Oasis is aimed at independent, fashion-conscious 18- to 30-year-old women and operates from 281 outlets across 14 countries, including the Republic of Ireland, the UK and France; Coast is a destination brand for women's special occasion clothes with 135 outlets; Karen Millen has a niche position away from the mass market, bordering on the designer brands; and Whistles has more-grown-up styling and quirkier taste than the rest of the high street. Later, the Oasis Group changed its name to Mosaic, listed on the ICEX.

Accounting irregularities[edit]

In 2002 Baugur's headquarters were the subject of a police raid.[1] In July 2005 company founders Jón Ásgeir Jóhannesson and Jóhannes Jónsson were charged on 40 counts[citation needed] including tax and accounting irregularities, fraud and embezzlement.[2] Jón Ásgeir Jóhannesson has accused the then prime minister, Davíð Oddsson of orchestrating a vendetta against him.[citation needed] The case became known in Icelandic as the 'Baugsmálið' ('Baugur case').

On 3 May 2007, Johannesson was found guilty on a single charge of a breach of book-keeping rules, with the conviction being upheld on appeal on 6 June 2008.[1][3] Johannesson was given a 3 month suspended prison sentence. It also left his position as chairman uncertain under Icelandic law because the conviction meant that he could not serve on any company board for 3 years.[1] As a consequence of this, and the fact that much of Baugur's portfolio was now based in the UK, in July 2008 Baugur considered relocating to the UK, where Johannesson could keep his board position.[2][4]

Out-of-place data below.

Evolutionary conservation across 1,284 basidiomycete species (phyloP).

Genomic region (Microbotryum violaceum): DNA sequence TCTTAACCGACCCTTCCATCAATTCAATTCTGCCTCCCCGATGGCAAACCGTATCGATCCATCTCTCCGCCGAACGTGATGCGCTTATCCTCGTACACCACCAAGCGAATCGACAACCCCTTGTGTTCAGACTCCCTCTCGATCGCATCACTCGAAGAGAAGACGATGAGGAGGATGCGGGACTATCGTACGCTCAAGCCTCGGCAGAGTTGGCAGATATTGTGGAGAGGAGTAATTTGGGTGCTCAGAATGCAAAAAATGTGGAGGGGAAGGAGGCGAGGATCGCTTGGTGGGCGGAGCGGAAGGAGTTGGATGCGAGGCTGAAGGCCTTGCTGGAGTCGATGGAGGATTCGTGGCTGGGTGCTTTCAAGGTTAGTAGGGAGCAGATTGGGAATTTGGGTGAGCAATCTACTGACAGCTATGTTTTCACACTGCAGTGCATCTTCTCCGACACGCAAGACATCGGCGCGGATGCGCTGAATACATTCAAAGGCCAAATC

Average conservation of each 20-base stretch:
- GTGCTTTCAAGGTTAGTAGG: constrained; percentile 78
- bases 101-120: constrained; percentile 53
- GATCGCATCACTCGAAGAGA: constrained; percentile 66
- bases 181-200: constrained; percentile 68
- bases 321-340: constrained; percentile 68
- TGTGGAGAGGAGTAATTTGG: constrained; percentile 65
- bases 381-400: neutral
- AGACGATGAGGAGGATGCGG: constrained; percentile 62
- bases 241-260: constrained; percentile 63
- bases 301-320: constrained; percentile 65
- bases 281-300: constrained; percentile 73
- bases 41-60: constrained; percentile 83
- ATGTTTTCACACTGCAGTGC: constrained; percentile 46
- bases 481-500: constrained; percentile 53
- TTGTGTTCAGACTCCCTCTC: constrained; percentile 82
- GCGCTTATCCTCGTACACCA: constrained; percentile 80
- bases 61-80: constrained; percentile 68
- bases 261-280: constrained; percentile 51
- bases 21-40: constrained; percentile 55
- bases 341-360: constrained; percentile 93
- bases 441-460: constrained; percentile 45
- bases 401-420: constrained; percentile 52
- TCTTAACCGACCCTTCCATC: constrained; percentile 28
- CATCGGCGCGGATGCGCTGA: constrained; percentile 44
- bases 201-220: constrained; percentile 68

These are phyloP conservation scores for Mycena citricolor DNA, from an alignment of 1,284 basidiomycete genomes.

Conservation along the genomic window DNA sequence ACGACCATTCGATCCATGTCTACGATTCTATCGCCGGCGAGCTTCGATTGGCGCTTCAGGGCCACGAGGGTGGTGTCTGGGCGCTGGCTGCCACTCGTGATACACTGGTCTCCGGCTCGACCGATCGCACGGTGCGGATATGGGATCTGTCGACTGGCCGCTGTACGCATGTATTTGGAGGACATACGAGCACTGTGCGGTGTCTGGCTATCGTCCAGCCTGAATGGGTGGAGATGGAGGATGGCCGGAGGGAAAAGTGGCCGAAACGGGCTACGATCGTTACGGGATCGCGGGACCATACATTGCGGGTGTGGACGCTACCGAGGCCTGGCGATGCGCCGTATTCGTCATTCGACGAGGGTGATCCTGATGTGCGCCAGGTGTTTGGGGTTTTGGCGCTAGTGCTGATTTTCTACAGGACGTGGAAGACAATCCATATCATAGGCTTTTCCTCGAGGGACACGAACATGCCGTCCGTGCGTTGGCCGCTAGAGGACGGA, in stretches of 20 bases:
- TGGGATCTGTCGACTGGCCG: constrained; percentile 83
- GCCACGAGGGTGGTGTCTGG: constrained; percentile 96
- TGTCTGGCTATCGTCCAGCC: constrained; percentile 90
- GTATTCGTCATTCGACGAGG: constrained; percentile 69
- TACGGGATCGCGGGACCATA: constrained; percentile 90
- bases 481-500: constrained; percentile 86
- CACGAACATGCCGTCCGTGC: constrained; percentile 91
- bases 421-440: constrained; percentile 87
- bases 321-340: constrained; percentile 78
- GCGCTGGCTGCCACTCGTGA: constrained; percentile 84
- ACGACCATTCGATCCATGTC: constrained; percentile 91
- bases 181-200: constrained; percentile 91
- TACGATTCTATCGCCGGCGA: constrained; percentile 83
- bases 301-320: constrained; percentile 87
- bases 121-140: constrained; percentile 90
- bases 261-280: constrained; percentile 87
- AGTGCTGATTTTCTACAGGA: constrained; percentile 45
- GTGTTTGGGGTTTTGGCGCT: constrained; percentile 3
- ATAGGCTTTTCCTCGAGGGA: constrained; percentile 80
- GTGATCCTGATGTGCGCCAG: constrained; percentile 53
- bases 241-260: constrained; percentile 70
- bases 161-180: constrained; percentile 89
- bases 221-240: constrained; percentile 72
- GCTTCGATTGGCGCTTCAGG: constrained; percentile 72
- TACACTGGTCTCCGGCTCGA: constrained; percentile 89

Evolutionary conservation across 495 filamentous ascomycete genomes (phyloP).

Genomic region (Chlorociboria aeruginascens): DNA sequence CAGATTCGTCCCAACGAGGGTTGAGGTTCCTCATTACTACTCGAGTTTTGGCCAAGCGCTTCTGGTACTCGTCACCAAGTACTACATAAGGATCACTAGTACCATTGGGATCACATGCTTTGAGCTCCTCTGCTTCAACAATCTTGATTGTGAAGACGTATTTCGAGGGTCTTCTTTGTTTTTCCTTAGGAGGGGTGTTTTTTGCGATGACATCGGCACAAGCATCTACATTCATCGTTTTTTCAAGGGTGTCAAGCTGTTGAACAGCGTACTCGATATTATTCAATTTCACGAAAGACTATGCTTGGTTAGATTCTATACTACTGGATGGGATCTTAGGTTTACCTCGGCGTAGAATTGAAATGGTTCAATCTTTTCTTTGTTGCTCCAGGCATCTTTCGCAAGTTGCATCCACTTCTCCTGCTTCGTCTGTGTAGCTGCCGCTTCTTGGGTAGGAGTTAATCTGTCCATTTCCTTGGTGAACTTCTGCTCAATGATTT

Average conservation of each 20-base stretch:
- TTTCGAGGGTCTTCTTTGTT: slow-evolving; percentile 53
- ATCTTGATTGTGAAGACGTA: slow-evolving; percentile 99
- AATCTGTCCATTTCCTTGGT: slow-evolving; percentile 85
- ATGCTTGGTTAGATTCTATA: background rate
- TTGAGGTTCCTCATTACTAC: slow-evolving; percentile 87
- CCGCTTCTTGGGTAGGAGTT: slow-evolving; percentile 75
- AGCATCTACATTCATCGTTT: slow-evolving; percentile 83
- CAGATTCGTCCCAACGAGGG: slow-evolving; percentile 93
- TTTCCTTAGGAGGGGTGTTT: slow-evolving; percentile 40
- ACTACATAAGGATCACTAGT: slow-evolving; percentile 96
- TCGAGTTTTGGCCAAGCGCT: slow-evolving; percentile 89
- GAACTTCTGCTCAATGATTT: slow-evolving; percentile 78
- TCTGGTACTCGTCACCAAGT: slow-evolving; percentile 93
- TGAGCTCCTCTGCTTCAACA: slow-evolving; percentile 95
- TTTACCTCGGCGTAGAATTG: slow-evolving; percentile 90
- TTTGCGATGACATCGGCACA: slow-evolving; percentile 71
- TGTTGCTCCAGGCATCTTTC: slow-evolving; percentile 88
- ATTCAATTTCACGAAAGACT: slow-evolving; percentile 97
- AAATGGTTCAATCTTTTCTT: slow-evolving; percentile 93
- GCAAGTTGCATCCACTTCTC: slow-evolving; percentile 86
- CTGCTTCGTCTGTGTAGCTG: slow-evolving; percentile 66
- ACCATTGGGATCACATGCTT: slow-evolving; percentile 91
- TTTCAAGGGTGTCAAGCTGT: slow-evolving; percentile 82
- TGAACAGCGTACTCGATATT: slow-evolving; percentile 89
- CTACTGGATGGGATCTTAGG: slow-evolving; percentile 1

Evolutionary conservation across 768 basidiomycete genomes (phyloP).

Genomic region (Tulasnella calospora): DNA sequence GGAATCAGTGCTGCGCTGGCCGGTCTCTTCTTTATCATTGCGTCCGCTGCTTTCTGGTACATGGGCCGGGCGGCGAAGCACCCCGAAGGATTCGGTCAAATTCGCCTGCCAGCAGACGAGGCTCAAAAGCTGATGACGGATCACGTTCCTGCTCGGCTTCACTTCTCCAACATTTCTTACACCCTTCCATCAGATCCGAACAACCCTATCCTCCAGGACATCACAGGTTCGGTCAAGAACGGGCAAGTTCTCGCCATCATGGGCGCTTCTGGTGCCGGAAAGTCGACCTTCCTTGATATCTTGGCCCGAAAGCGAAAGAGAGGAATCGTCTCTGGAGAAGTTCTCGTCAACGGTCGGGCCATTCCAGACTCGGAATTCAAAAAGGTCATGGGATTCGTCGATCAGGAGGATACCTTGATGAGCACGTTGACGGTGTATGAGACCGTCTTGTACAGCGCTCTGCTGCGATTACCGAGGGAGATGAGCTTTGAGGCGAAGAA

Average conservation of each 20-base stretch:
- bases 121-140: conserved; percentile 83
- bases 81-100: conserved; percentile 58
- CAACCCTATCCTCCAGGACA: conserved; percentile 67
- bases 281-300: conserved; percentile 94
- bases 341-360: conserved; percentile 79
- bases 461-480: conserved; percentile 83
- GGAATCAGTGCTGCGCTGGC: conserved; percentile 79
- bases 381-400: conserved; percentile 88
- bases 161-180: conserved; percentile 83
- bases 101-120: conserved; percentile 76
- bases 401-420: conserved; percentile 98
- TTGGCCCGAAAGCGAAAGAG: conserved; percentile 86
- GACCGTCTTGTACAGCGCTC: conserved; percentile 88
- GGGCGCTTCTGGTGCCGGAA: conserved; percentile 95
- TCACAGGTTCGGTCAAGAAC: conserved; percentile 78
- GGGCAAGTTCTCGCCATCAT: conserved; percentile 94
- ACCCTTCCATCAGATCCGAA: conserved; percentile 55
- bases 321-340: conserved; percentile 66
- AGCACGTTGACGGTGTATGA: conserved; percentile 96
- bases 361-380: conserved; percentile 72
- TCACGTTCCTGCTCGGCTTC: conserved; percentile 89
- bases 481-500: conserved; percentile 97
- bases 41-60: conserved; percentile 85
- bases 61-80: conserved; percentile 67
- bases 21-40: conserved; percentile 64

Demise and collapse[edit]

It emerged in October 2008 that BDO Stoy Hayward was advising Baugur on restructuring and that Philip Green, the owner of Bhs and the Arcadia Group had travelled to Iceland for negotiations regarding him making an investment in Baugur, amid reports the group was on the brink of collapse[5][6]

On 4 February 2009, Baugur applied for protection from its creditors after restructuring negotiations with Landsbanki broke down. The bank also applied for Baugur's UK arm to be put into administration.[7]

Ownership and links to Russia[edit]

In December 2002 Gaumur Holding acquired a 30.97% stake in Baugur Group.[8]

Luxembourg-registered Gaumur Holding was originally Compagnie Financiere pour l'Atlantique du Nord. The company was registered on June 22, 1998. In March 2000 changed its name to Gaumur Holding.[9]

Official records show that Gaumur Group had three shareholders:[10]

  • Starbook International Limited (P.O. Box 3186 Road Town, Tortola, British Virgin Islands)
  • Waverton Group Limited (P.O. Box 3186 Road Town, Tortola, British Virgin Islands)
  • Birefield Holdings Limited (P.O. Box 3186 Road Town, Tortola, British Virgin Islands)

In 2005 Danish media reported that behind Starbook, Waverton and Birefield is Shapburg Limited (registered in the same mailbox 3186) and Quenon Investments Limited (registered in the same mailbox 3186). It was discovered that:

  • Both companies owned a stake in Baugur Group.[9]
  • Both companies owned a stake in the Luxembourg-registered Compagnie Financiere Scandinave. A month after incorporation it was renamed the Scandinavian Holding and later Meidur S.A. (later Exista).[9]
  • Both companies owned a stake in Alrosa Finance in Luxembourg. Another shareholder was Russian state-owned diamond company ALROSA.[9]
  • Shapburg Limited owned a stake in Alfa Finance Holdings. Another shareholder was Alfa-Bank of Russia.[9]

Icelandic businessmen Björgólfur Thor Björgólfsson, Björgólfur Guðmundsson and Magnús Þorsteinsson all came to London from Saint Petersburg, Russia where they did business in the beverage sector together.[9]

Baugur companies[edit]

Former assets[edit]

Board of directors[edit]

  • Hans Christian Hustad
  • Hreinn Loftsson (Chairman)
  • Gudrún Pétursdóttir (Alternate Board Member)
  • Kristín Jóhannesdóttir
  • Þórður Bogason (Secretary of the Board)
  • Ingibjörg Stefanía Pálmadóttir
  • Jóhannes Jónsson